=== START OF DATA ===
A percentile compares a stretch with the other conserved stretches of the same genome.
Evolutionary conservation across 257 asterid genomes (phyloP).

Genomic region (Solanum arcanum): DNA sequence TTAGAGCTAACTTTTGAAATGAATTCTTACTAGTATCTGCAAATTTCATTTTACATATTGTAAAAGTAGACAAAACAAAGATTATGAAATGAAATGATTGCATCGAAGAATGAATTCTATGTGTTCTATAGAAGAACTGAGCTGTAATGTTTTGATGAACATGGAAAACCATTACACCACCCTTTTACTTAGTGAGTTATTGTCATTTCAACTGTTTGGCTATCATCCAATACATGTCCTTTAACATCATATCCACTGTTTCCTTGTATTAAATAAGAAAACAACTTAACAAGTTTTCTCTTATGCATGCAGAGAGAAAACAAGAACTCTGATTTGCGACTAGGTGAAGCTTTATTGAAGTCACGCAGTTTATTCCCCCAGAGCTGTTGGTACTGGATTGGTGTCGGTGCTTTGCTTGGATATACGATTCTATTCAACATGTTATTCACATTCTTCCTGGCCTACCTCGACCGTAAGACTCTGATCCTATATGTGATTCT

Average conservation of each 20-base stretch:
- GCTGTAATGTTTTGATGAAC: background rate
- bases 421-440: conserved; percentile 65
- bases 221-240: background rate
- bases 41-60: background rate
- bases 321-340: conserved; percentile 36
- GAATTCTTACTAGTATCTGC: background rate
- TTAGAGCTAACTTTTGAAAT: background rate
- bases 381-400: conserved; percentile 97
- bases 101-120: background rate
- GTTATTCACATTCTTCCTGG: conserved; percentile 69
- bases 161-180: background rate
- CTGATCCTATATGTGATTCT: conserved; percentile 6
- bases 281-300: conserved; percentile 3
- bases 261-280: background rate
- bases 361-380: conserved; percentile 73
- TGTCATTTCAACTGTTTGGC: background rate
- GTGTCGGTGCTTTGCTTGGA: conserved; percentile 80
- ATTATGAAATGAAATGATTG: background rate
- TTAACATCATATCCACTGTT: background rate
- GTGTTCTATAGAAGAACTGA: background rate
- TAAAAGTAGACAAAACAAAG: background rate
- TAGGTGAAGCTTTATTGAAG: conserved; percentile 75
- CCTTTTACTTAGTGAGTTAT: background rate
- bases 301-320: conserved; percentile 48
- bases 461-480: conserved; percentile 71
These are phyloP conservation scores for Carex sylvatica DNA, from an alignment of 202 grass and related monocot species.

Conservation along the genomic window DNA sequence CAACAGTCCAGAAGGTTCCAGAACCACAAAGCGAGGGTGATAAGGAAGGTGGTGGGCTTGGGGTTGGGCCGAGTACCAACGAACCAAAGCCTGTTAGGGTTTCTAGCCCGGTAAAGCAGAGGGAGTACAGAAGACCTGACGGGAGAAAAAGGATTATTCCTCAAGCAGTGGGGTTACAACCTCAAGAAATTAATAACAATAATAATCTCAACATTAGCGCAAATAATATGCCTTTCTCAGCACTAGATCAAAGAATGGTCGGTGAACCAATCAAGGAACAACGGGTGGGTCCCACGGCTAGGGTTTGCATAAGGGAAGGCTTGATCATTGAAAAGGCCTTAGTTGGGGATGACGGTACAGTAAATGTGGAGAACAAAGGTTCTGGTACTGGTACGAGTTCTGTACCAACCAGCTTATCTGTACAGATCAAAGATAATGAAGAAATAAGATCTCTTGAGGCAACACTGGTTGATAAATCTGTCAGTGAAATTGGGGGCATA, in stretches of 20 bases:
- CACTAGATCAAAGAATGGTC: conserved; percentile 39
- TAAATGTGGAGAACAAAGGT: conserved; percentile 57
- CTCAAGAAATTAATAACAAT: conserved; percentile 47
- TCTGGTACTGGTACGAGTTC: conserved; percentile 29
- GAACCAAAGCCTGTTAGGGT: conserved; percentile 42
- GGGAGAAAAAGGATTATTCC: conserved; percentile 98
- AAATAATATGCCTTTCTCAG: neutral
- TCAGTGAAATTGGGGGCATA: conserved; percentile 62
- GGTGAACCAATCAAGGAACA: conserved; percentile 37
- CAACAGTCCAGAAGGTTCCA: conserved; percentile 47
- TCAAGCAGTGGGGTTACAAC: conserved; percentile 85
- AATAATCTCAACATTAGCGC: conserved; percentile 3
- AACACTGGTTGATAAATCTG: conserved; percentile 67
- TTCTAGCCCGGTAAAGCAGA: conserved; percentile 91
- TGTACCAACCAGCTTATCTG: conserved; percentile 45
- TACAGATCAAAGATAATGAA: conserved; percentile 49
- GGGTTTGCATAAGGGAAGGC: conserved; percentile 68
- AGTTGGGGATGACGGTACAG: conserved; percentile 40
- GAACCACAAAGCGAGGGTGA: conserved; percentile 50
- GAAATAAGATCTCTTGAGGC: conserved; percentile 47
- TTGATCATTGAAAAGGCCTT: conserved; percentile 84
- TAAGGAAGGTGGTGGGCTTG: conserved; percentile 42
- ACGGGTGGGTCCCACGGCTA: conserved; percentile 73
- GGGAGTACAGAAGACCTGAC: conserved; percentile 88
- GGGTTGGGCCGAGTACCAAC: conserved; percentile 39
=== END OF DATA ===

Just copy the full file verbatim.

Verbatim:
A percentile compares a stretch with the other conserved stretches of the same genome.
Evolutionary conservation across 257 asterid genomes (phyloP).

Genomic region (Solanum arcanum): DNA sequence TTAGAGCTAACTTTTGAAATGAATTCTTACTAGTATCTGCAAATTTCATTTTACATATTGTAAAAGTAGACAAAACAAAGATTATGAAATGAAATGATTGCATCGAAGAATGAATTCTATGTGTTCTATAGAAGAACTGAGCTGTAATGTTTTGATGAACATGGAAAACCATTACACCACCCTTTTACTTAGTGAGTTATTGTCATTTCAACTGTTTGGCTATCATCCAATACATGTCCTTTAACATCATATCCACTGTTTCCTTGTATTAAATAAGAAAACAACTTAACAAGTTTTCTCTTATGCATGCAGAGAGAAAACAAGAACTCTGATTTGCGACTAGGTGAAGCTTTATTGAAGTCACGCAGTTTATTCCCCCAGAGCTGTTGGTACTGGATTGGTGTCGGTGCTTTGCTTGGATATACGATTCTATTCAACATGTTATTCACATTCTTCCTGGCCTACCTCGACCGTAAGACTCTGATCCTATATGTGATTCT

Average conservation of each 20-base stretch:
- GCTGTAATGTTTTGATGAAC: background rate
- bases 421-440: conserved; percentile 65
- bases 221-240: background rate
- bases 41-60: background rate
- bases 321-340: conserved; percentile 36
- GAATTCTTACTAGTATCTGC: background rate
- TTAGAGCTAACTTTTGAAAT: background rate
- bases 381-400: conserved; percentile 97
- bases 101-120: background rate
- GTTATTCACATTCTTCCTGG: conserved; percentile 69
- bases 161-180: background rate
- CTGATCCTATATGTGATTCT: conserved; percentile 6
- bases 281-300: conserved; percentile 3
- bases 261-280: background rate
- bases 361-380: conserved; percentile 73
- TGTCATTTCAACTGTTTGGC: background rate
- GTGTCGGTGCTTTGCTTGGA: conserved; percentile 80
- ATTATGAAATGAAATGATTG: background rate
- TTAACATCATATCCACTGTT: background rate
- GTGTTCTATAGAAGAACTGA: background rate
- TAAAAGTAGACAAAACAAAG: background rate
- TAGGTGAAGCTTTATTGAAG: conserved; percentile 75
- CCTTTTACTTAGTGAGTTAT: background rate
- bases 301-320: conserved; percentile 48
- bases 461-480: conserved; percentile 71
These are phyloP conservation scores for Carex sylvatica DNA, from an alignment of 202 grass and related monocot species.

Conservation along the genomic window DNA sequence CAACAGTCCAGAAGGTTCCAGAACCACAAAGCGAGGGTGATAAGGAAGGTGGTGGGCTTGGGGTTGGGCCGAGTACCAACGAACCAAAGCCTGTTAGGGTTTCTAGCCCGGTAAAGCAGAGGGAGTACAGAAGACCTGACGGGAGAAAAAGGATTATTCCTCAAGCAGTGGGGTTACAACCTCAAGAAATTAATAACAATAATAATCTCAACATTAGCGCAAATAATATGCCTTTCTCAGCACTAGATCAAAGAATGGTCGGTGAACCAATCAAGGAACAACGGGTGGGTCCCACGGCTAGGGTTTGCATAAGGGAAGGCTTGATCATTGAAAAGGCCTTAGTTGGGGATGACGGTACAGTAAATGTGGAGAACAAAGGTTCTGGTACTGGTACGAGTTCTGTACCAACCAGCTTATCTGTACAGATCAAAGATAATGAAGAAATAAGATCTCTTGAGGCAACACTGGTTGATAAATCTGTCAGTGAAATTGGGGGCATA, in stretches of 20 bases:
- CACTAGATCAAAGAATGGTC: conserved; percentile 39
- TAAATGTGGAGAACAAAGGT: conserved; percentile 57
- CTCAAGAAATTAATAACAAT: conserved; percentile 47
- TCTGGTACTGGTACGAGTTC: conserved; percentile 29
- GAACCAAAGCCTGTTAGGGT: conserved; percentile 42
- GGGAGAAAAAGGATTATTCC: conserved; percentile 98
- AAATAATATGCCTTTCTCAG: neutral
- TCAGTGAAATTGGGGGCATA: conserved; percentile 62
- GGTGAACCAATCAAGGAACA: conserved; percentile 37
- CAACAGTCCAGAAGGTTCCA: conserved; percentile 47
- TCAAGCAGTGGGGTTACAAC: conserved; percentile 85
- AATAATCTCAACATTAGCGC: conserved; percentile 3
- AACACTGGTTGATAAATCTG: conserved; percentile 67
- TTCTAGCCCGGTAAAGCAGA: conserved; percentile 91
- TGTACCAACCAGCTTATCTG: conserved; percentile 45
- TACAGATCAAAGATAATGAA: conserved; percentile 49
- GGGTTTGCATAAGGGAAGGC: conserved; percentile 68
- AGTTGGGGATGACGGTACAG: conserved; percentile 40
- GAACCACAAAGCGAGGGTGA: conserved; percentile 50
- GAAATAAGATCTCTTGAGGC: conserved; percentile 47
- TTGATCATTGAAAAGGCCTT: conserved; percentile 84
- TAAGGAAGGTGGTGGGCTTG: conserved; percentile 42
- ACGGGTGGGTCCCACGGCTA: conserved; percentile 73
- GGGAGTACAGAAGACCTGAC: conserved; percentile 88
- GGGTTGGGCCGAGTACCAAC: conserved; percentile 39